Lack of sleep keeping you up?

This morning you likely woke with a smile and jumped out of bed before your alarm. You were showered, dressed and in the kitchen enjoying a healthy breakfast and steaming cup of coffee with time to spare before heading out the door to start your day. If this was you, congratulations! The fact of the matter is, sleep, or lack thereof, has become somewhat of an epidemic and is, in one way or another, affecting all of us.


Statistics Canada's website reports that, “According to results of the 2007-to-2013 CHMS, 43% of men and 55% of women aged 18 to 64 reported trouble going to sleep or staying asleep ‘sometimes/most of the time/all of the time’. That's roughly half the population of Canada lying in bed counting sheep every night. And when we do drift off, researchers found that nearly half did not find their sleep refreshing and one-third said they found it difficult to keep from dozing off during the day. Reports aren't much better for our nation's children either. One in three kids have difficulties falling asleep or staying asleep, one in five find it difficult to stay awake during the day and one in 10 say they do not feel rested in the morning.


So, what do all these numbers and statistics really mean from a health perspective?

Sleep affects almost every area of the body and mind and without it, we will die. That's extreme of course, but just to put things in perspective, the body can go days and sometimes even weeks with out food and/or water. Miss even one day of sleep however, and a performance test would score you the same as someone whose blood alcohol level was over the legal limit. Cognitive functions like logic and reasoning, moods, attention, memory, focus, concentration, balance, speech, vision, along with reaction and response time are all negatively affected due to lack of sleep.


Sleep also helps regulate our weight. Like with stress, lack of sleep causes the body to release cortisol, and store fat. Also, without enough sleep, the body cannot properly metabolize and use the food we give it, thereby negatively affecting our immune function as well. In addition, chronic sleeplessness puts adults at risk for heart disease, heart attack, heart failure, irregular heartbeat, high blood pressure, stroke, diabetes and puts kids at a higher risk for becoming overweight, developing diabetes, as well as attention and learning problems. For kids and adults, sleep is just as important as eating right and getting enough exercise. It's when we sleep that our brains are able to release toxins, lowering our chances for disease. Losing sleep is so much more than just being tired.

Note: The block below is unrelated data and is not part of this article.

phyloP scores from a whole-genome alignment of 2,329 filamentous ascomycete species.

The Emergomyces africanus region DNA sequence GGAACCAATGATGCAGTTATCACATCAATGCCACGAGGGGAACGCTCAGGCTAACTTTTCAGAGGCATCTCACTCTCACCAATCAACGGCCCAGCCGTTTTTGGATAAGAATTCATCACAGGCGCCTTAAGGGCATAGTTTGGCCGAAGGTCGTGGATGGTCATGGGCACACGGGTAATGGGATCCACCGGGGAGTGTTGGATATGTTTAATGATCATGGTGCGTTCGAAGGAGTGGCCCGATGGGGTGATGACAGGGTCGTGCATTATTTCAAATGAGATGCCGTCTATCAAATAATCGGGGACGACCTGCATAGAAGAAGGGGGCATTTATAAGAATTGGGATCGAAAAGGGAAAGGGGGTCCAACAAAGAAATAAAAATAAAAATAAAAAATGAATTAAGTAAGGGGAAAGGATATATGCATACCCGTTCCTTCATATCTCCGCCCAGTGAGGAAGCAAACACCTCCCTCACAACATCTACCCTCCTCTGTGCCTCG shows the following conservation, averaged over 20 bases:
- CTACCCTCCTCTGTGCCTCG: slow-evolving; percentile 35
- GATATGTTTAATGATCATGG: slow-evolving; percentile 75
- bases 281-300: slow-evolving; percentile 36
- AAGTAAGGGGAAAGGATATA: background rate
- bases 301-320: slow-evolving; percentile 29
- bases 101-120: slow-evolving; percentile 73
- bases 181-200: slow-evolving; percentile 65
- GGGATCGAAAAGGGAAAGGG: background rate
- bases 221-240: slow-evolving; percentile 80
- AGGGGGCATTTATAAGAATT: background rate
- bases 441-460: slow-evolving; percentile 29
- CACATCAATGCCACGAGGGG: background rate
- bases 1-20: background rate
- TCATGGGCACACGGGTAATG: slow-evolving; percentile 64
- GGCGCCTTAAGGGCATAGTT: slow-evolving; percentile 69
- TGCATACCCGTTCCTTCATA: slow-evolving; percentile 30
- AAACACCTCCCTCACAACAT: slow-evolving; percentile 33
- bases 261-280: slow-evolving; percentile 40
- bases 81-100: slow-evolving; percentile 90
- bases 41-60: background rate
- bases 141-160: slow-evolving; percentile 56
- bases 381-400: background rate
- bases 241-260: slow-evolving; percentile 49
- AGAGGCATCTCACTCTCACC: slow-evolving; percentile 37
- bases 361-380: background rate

Beginning to dread laying your head on that pillow tonight? If sleep is something that eludes you, here are seven strategies you can put in place immediately to help you get the rest you need.


Make sure your room is completely dark

Sleep comes to us in five stages, the first two being light sleep, the second two deeper and REM sleep. To simplify, the brain cycles down through light sleep, into deeper sleep and then back up through light sleep again and into REM, optimally repeating these cycles several times before waking. The brain is designed to start preparing for sleep when the sun goes down and wake up when the sun rises. Lights from phones, iPads, laptops, alarm clocks, etc., all emit blue light that mimics sunlight, and interrupts our sleep cycles, or circadian rhythm.


Keep the temperature in your bedroom a few degrees cooler than regular room temperature

Our body temperature normally drops when we sleep so creating that environment helps our bodies adapt and go to sleep more quickly.


Establish a routine for turning in and waking up

Our bodies love consistency and maintaining a schedule really helps it to wind down and prepare for sleep.


Establish a “no power hour” before bed

Opting for a book, newspaper, magazine over an iPhone, iPad, or laptop an hour before bed, eliminates that blue light and provides time for the brain to prepare for sleep.


Have a hot bath or cold shower

Raising the body temperature in a long hot bath then quickly lowering it by stepping into the cool air, gets the body and brain ready for sleep. A 10 mins cold shower will do the same thing if time is an issue.


Empty your thoughts

Take five or ten minutes before bed to jot down any and all thoughts that are swirling around in your mind preventing you from relaxing. This simple act tells your brain you've acknowledged the thoughts and will get back to them later.


Practice deep breathing and meditation

Just 20 minutes of quiet breathing and focus can help make a significant difference in the relax response, allowing the body to drift off sooner. If you don't currently practice meditation, the Insight Timer app is a great place to start.



So instead of hitting the snooze button each morning, loading up on caffeine at work, and collapsing onto the couch every evening, too exhausted to spend time with family or friends, wake up! I encourage you to choose the strategy(ies) that speaks to you and try it for a month. Sleep on it and see for yourself.


Rest assured, good things will happen.



TANIA GUSTAFSON

Nutritionist & Fitness Coach (IBNFC)

Tania, owner/founder of FIT Nutrition, is a global nutritionist and fitness coach, fitness instructor, workshop facilitator, educator, speaker, writer and success creator. Tania is currently one of only five health professionals licensed and certified in Canada to coach a proven, three-phase program providing education on the importance of blood sugar stabilization, not dieting. For more information go to fuelignitethrive.com.


Featured Posts
Recent Posts
Archive
No tags yet.
Search By Tags

© 2020 by OKANAGAN WOMAN MAGAZINE 

  • w-googleplus
  • Twitter Clean
  • w-facebook